Thursday, June 12, 2008

Sundays at Tiffany's

I read this charming story in a couple of days and enjoyed it for what it is. It's a fluffy and sweet romantic fantasy which is a fun summer read, with one caveat which will determine your enjoyment, your willingness to suspend your disbelief. Let me explain.

The book centers around Jane Margaux, the daughter of successful Broadway producer, Vivienne Margaux. At the story's onset, Jane is a sad and lonely 8 year old about to turn 9 whose only source of love and companionship come from her imaginary best friend, Michael, a gorgeous, funny and caring man that only she can see. Unfortunately, as luck would have it, on Jane's 9th birthday Michael informs her that the rules for imaginary friends dictate that he must leave her and go to another case, to help another child who needs him. Jane is heartbroken and though Michael tells her that she'll forget him since that is the natural course for all imaginary friends, Jane assures him that she'll never forget him. And she never does. Years later, Jane is a successful playwright on the cusp of bringing her hit play "Thank Heaven" to the movies, she's dating an actor from her play, and working for her mother, but she's still lonely and full of doubts and uncertainties. Then one day after a huge fight with her boyfriend, she's back sitting alone at the St. Regis, a favorite spot of Michael and hers, eating her favorite dessert when she looks across the room and has to blink twice to clear her eyes, because sitting there is none other than...Michael.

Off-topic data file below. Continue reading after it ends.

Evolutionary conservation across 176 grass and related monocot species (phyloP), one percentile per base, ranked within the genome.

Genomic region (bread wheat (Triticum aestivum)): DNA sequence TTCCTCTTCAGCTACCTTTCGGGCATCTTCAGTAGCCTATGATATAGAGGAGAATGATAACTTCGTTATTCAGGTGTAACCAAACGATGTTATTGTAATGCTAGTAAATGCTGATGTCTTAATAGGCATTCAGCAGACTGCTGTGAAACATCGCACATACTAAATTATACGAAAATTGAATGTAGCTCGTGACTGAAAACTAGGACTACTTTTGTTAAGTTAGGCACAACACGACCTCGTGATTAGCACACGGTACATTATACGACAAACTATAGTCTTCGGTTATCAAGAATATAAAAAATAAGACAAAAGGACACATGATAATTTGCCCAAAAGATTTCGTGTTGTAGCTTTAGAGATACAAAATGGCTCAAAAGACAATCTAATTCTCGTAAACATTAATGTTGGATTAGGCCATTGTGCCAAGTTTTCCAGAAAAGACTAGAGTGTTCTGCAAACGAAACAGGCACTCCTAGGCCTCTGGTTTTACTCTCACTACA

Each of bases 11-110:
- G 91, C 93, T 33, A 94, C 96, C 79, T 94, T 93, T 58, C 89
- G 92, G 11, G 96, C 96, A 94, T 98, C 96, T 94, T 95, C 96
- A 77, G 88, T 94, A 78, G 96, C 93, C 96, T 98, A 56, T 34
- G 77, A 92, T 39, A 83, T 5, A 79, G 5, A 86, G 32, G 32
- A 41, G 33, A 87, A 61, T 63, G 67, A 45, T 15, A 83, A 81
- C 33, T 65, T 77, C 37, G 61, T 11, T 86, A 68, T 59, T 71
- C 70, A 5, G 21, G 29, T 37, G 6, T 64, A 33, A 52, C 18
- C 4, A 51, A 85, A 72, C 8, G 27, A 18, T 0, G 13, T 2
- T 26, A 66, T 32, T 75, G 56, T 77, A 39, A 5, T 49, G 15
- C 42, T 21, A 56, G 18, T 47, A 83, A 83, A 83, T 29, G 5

The book's jacket states "What if your imaginary friend from childhood was your one true love?", and the story is an answer to that question. This is not one of Patterson's typical suspense novels, it's more in the vein of "Suzanne's Diary for Nicholas" though "Sundays at Tiffany's" doesn't quite measure up to that standard. I'll reiterate that your enjoyment of this book will totally depend on your willingness to suspend your disbelief and just enjoy the story as a sweet romantic fable. If you can do that, than you might enjoy this light and quick read.